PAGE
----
During one week in October celebrating “Women Changing America,” Clinton did an appearance on ABC’s The View, a lunch speech to the Eleanor Roosevelt Legacy Committee, and stopped by a daylong fundraising event that attracted more than 1,000 women supporters to Washington, D.C. and pulled in more than $1.5 million, according to the campaign. Sen. Barbara Mikulski (D-MD) revved up the crowd for Clinton that afternoon inside the Capital Hilton ballroom that was packed with women in “Hillary” baseball caps. “Suit up, because we’ve got the biggest task any of us could find,” Mikulski shouted, referring to Clinton’s chance to become the first female president. “We are about to make history.”

There are several reasons why Clinton’s gender has become a major factor in her campaign’s political calculations. Partially, it is an attempt to motivate women voters, who make up 65 percent of the audience at her campaign events, according to Mark Penn, her chief strategist. “Women are and will be a powerful force in American politics this presidential election,” Penn wrote in an October strategy memo. “They were the critical swing voters in the last three elections, and they promise to again play a pivotal role in this one.” He also claimed that the campaign’s internal polls show that 94 percent of young women would be more likely to turn out if a woman nominee were on the ballot.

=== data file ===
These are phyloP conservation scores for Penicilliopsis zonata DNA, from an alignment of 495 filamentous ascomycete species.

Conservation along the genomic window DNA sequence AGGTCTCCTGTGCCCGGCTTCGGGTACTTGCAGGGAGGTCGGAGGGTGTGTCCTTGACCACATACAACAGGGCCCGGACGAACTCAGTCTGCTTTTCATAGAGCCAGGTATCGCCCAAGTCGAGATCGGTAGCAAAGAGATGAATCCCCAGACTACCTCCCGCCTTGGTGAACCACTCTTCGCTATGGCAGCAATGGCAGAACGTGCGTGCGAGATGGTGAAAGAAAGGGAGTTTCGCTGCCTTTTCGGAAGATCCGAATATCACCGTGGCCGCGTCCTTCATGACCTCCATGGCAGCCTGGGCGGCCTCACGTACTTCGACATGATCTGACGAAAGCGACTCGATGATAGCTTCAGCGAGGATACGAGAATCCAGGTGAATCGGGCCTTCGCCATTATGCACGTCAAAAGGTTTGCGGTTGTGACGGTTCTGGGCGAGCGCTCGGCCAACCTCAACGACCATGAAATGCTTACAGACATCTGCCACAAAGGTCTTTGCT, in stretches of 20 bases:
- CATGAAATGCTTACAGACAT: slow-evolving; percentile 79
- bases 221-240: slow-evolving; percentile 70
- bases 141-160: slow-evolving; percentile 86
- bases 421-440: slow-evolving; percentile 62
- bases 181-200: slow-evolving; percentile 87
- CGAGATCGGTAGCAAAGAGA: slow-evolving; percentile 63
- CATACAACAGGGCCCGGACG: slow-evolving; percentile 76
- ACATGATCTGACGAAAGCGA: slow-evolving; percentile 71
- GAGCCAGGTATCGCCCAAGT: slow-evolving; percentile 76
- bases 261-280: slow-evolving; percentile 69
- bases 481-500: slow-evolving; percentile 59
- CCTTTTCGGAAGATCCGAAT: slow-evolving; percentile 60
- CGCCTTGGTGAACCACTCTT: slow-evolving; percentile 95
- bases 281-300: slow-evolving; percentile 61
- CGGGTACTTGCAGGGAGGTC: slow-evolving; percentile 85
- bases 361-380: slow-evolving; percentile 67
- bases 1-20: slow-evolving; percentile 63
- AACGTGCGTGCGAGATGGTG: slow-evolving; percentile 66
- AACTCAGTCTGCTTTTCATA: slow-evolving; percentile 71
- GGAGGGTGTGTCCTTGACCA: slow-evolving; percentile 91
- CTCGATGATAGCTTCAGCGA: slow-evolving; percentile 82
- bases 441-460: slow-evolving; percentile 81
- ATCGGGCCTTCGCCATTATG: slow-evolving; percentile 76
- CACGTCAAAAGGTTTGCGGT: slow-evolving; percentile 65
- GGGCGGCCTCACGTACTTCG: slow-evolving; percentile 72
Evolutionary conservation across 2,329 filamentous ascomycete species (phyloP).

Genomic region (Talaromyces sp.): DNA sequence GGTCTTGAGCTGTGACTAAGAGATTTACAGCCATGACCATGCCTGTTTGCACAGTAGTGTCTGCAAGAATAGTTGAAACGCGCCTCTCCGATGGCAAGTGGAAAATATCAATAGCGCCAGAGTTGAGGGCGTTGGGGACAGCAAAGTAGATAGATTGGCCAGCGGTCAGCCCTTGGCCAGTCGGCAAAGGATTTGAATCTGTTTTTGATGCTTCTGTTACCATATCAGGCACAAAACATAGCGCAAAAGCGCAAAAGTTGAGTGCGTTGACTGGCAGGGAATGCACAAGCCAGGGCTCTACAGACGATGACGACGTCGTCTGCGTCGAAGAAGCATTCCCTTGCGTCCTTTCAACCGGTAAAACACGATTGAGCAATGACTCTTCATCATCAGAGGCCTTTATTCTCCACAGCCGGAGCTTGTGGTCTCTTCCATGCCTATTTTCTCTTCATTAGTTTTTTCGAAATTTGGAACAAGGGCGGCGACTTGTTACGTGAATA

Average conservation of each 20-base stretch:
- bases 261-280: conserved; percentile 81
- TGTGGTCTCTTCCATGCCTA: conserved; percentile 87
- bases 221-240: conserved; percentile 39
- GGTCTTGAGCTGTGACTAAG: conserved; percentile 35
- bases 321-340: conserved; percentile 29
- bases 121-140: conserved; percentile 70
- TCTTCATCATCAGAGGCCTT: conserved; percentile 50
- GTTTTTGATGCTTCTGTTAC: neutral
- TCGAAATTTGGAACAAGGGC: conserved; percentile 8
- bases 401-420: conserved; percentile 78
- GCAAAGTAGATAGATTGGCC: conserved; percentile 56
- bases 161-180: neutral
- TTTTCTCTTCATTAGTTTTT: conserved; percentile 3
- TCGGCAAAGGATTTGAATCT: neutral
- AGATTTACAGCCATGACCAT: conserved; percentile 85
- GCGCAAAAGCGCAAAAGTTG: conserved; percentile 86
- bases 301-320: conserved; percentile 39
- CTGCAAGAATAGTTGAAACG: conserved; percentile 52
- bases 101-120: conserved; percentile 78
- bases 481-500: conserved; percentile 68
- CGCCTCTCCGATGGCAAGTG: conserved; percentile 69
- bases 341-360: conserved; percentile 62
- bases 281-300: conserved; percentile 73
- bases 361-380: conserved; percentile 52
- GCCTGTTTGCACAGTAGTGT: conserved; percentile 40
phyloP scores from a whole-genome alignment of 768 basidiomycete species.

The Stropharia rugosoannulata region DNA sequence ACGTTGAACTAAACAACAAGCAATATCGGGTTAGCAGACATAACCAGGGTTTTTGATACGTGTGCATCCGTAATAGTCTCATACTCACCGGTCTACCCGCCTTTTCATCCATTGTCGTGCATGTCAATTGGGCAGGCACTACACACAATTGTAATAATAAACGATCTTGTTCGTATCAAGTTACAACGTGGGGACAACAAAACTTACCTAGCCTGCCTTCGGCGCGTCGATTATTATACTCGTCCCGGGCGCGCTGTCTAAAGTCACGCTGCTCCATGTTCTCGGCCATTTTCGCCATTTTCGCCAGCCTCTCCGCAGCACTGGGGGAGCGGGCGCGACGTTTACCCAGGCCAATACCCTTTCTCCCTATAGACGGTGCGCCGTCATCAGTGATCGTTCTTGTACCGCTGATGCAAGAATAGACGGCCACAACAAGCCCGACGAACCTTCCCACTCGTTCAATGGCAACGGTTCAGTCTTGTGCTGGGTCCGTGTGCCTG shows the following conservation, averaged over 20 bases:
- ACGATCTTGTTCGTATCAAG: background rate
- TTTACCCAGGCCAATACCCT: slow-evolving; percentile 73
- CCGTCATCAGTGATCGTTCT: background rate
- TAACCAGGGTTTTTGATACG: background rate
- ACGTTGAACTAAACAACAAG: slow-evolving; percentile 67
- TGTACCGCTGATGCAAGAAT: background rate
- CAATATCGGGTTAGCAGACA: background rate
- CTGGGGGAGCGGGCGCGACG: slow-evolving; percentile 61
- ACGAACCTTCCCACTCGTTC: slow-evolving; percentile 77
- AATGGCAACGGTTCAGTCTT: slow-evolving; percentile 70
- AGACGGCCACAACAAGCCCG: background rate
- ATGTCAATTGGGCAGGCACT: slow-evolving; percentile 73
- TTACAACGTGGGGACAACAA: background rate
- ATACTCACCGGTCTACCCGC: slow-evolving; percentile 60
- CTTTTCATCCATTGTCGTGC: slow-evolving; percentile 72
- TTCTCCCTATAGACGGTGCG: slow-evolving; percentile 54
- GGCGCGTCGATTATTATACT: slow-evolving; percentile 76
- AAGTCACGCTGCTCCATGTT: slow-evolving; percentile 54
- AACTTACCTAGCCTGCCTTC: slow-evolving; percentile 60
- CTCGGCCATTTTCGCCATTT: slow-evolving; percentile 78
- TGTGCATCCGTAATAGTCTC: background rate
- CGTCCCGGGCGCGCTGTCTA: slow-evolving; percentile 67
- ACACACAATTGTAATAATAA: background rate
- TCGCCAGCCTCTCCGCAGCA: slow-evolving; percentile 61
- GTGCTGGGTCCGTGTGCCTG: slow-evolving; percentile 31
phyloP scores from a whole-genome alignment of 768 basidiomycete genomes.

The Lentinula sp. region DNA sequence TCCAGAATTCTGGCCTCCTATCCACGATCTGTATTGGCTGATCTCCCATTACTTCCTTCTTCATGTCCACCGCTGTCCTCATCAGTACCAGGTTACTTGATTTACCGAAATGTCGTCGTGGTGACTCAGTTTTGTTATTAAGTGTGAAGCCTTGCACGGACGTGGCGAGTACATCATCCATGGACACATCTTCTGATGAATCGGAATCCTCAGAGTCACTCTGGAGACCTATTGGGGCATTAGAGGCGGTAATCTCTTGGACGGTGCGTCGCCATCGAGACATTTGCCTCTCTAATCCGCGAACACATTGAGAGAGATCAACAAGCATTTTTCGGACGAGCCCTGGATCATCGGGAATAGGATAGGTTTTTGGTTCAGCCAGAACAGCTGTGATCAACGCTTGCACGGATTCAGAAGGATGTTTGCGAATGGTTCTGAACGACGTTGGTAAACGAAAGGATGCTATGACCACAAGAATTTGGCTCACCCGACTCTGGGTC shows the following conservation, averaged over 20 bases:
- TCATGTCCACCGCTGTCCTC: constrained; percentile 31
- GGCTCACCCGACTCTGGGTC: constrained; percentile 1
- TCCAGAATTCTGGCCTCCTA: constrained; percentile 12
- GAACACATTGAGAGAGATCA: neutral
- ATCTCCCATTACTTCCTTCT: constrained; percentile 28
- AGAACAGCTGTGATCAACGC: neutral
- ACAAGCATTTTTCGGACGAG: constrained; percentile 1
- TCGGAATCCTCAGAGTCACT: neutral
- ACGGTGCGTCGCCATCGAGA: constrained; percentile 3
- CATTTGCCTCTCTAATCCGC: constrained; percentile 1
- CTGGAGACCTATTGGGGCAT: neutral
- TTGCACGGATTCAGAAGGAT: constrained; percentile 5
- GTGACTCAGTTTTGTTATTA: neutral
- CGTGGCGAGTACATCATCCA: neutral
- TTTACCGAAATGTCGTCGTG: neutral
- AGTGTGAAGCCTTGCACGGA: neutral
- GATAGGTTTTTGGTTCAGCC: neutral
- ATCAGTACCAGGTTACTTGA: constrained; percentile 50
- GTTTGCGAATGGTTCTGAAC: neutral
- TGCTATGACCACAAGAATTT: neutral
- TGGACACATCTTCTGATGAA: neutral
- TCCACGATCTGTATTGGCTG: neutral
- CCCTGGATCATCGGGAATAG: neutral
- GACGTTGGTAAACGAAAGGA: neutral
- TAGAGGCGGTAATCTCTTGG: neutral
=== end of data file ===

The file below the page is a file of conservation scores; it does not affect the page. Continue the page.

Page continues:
Some of this electoral logic may have come into play in Iowa. While the state has proven more difficult terrain for Clinton in the nomination process than other parts of the country, by the fall she started to creep ahead in polls. One explanation for the rise was her support among female voters, who make up 62 percent of Democratic caucus-goers, according to the Des Moines Register.

Beyond voter demographics, the effort to play up her femininity is part of a broader strategy to soften her image as shrill, cold, and overly calculating — an impression that is a driver of her high negative ratings and a reminder of her involvement in Clinton-era scandals. When she isn’t being the woman who would break the highest of glass ceilings, she often plays into the role of the girly-girl next door, accentuated by her growing pink wardrobe.